alias tmux="tmux -2 -u"if which tmux 2>&1 >/dev/null; thentest -z "$TMUX" && (tmux attach || tmux new-session)fi

We’ll now make sure zsh uses this updated config:

~ source .zshrc

Visual Studio Code

We have a standalone terminal w/ zsh + Oh My Zsh installed. Let’s make sure VSCode uses it for those times we’re using its integrated terminal. We’ll also want it to launch Hyper as our external terminal application, rather than cmd.exe or Powershell.

Open up VSCode’s preferences via File > Preferences > Settings (Ctrl+,) and update the following keys:

    "terminal.external.windowsExec": "%userprofile%\\AppData\\Local\\hyper\\Hyper.exe",
    "terminal.integrated.shell.windows": "wsl.exe"

Note: VSCode extensions that rely on background daemons or language servers to provide static analysis, formatting and other features will still use (require) the Windows-based version of these tools by default. There’s an open issue tracking this for Go, but it’s not a solved problem yet.

Docker

We’re also going to install Docker, via Docker for Windows (the daemon) and the Docker CLI (the client, effectively) within our WSL environment. This allows us to make use of Hyper-V and maintain good performance from our containerized applications, and avoid the minefield that is VirtualBox.

Once you’ve installed Docker for Windows—which may require rebooting to install Hyper-V, if not already enabled—you’ll also need to allow connections from legacy clients in the Docker settings. Check “Expose daemon on tcp://localhost:2375 without TLS”.

Note that this reduces the security of your setup slightly: other services already running on your machine could MitM connections between the Docker daemon. This does not expose the daemon to the local network, but there does not appear to be a way to retain TLS authentication between WSL and Docker for Windows yet.

# Install our dependencies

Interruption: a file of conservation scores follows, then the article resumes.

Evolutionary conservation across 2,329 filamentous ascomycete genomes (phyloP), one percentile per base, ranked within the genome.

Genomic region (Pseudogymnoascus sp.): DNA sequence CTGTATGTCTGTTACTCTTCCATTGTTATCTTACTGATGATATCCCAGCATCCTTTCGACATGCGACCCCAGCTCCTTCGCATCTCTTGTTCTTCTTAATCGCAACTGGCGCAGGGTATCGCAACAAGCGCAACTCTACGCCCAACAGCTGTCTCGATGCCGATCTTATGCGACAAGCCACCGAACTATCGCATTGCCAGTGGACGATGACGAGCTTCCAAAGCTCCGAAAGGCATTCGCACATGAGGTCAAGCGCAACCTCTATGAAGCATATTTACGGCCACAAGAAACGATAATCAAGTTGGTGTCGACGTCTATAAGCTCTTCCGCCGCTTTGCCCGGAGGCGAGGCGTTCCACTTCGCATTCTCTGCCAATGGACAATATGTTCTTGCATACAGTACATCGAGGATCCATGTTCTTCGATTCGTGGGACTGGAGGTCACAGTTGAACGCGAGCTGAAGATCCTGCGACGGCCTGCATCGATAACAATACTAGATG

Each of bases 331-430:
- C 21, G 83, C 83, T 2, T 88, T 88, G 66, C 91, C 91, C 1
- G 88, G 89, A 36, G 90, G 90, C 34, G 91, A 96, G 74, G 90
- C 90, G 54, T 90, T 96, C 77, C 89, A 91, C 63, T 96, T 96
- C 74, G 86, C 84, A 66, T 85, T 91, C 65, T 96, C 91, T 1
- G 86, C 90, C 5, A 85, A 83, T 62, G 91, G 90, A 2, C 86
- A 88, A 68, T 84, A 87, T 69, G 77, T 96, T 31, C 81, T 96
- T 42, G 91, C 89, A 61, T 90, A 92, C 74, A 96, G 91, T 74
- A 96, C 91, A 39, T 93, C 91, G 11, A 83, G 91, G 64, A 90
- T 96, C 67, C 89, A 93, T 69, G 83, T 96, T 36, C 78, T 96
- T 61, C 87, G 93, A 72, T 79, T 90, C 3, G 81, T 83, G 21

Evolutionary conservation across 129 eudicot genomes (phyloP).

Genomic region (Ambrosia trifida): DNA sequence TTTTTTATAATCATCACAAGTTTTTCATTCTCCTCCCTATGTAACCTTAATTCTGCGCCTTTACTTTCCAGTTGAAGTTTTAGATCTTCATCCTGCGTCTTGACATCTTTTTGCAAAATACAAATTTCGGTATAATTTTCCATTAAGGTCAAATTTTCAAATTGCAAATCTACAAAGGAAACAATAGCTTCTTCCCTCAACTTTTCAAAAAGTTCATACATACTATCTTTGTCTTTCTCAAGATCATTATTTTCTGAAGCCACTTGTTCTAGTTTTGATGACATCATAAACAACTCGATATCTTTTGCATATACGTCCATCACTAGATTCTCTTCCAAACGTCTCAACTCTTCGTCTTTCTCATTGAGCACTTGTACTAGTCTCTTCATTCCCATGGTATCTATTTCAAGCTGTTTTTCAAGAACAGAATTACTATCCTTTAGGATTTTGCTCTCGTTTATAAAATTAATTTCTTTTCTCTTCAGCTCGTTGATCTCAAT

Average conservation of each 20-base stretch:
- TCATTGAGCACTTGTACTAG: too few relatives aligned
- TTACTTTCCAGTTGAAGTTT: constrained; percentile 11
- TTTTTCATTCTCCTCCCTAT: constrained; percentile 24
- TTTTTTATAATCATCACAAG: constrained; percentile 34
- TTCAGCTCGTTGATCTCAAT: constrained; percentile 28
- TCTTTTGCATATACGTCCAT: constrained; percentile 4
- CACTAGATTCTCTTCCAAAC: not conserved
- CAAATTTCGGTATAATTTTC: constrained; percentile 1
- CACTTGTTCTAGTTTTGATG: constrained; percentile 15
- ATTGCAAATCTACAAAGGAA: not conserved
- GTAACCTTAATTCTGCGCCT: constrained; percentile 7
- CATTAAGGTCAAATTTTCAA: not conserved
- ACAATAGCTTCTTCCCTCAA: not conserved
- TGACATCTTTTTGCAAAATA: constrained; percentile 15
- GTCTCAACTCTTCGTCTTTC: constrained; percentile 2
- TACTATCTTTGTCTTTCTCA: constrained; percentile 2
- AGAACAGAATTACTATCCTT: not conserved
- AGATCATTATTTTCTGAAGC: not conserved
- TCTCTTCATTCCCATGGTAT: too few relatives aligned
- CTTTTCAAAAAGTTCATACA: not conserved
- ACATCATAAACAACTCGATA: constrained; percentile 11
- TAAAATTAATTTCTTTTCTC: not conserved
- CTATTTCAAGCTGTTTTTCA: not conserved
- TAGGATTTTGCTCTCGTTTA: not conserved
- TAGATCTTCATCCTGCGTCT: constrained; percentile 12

~ sudo apt-get install -y apt-transport-https ca-certificates curl software-properties-common
# Add the Docker repository
~ curl -fsSL https://download.docker.com/linux/ubuntu/gpg | sudo apt-key add -
~ sudo add-apt-repository "deb [arch=amd64] https://download.docker.com/linux/ubuntu $(lsb_release -cs) edge"
~ sudo apt-get update
# Install Docker Community Edition
~ sudo apt-get install -y docker-ce
# Add your user to the Docker group
~ sudo usermod -aG docker $USER

We’ll also need to tell our Docker client (inside WSL) how to connect to our Docker daemon (Docker on Windows).

# Persist this to shell config
~ echo "export DOCKER_HOST=tcp://0.0.0.0:2375" >> $HOME/.zshrc
~ source ~/.zshrc
# Check that Docker can connect to the daemon (should not get an error)
~ docker images

If you see any errors about not being able to find the Docker host, make sure that Docker for Windows is running, that you’ve allowed legacy connections in settings, and that echo $DOCKER_HOST correctly returns tcp://0.0.0.0:2375 in the same shell as you’re running the above commands in.

Now, let’s verify that you can run a container and connect to an exposed port:

~ docker run -d -p 8080:80 openresty/openresty:latest
4e0714050e8cc7feac0183a687840bdab67bbcc2dce21ae7170b52683a548de3
~ curl localhost:8080
<!DOCTYPE html>
<html>
<head>
<title>Welcome to OpenResty!</title>
...

Perfect!

Note: The guide by Nick Janetakis covers more of the details, including getting working mount points up-and-running.

What Else?

It’s worth noting that with Ubuntu 16.04.3 being an LTS release, software versions in the official repositories can be fairly out of date. If you’re relying on later versions of tools, you’ll need to either add their official package repositories (preferred; easier to track updates), install a binary build (good, but rarely self-updating), or build from source (slower, no automatic updates).

As additional tips:

This is reflective of my experience setting up WSL on Windows 10, and I’ll aim to keep it up-to-date as WSL improves over time—esp. around running later versions of Ubuntu. If you have questions or feedback, ping me on Twitter @elithrar.


© 2018 Matt Silverlock | His photo journal | Code snippets are MIT licensed | Built with Jekyll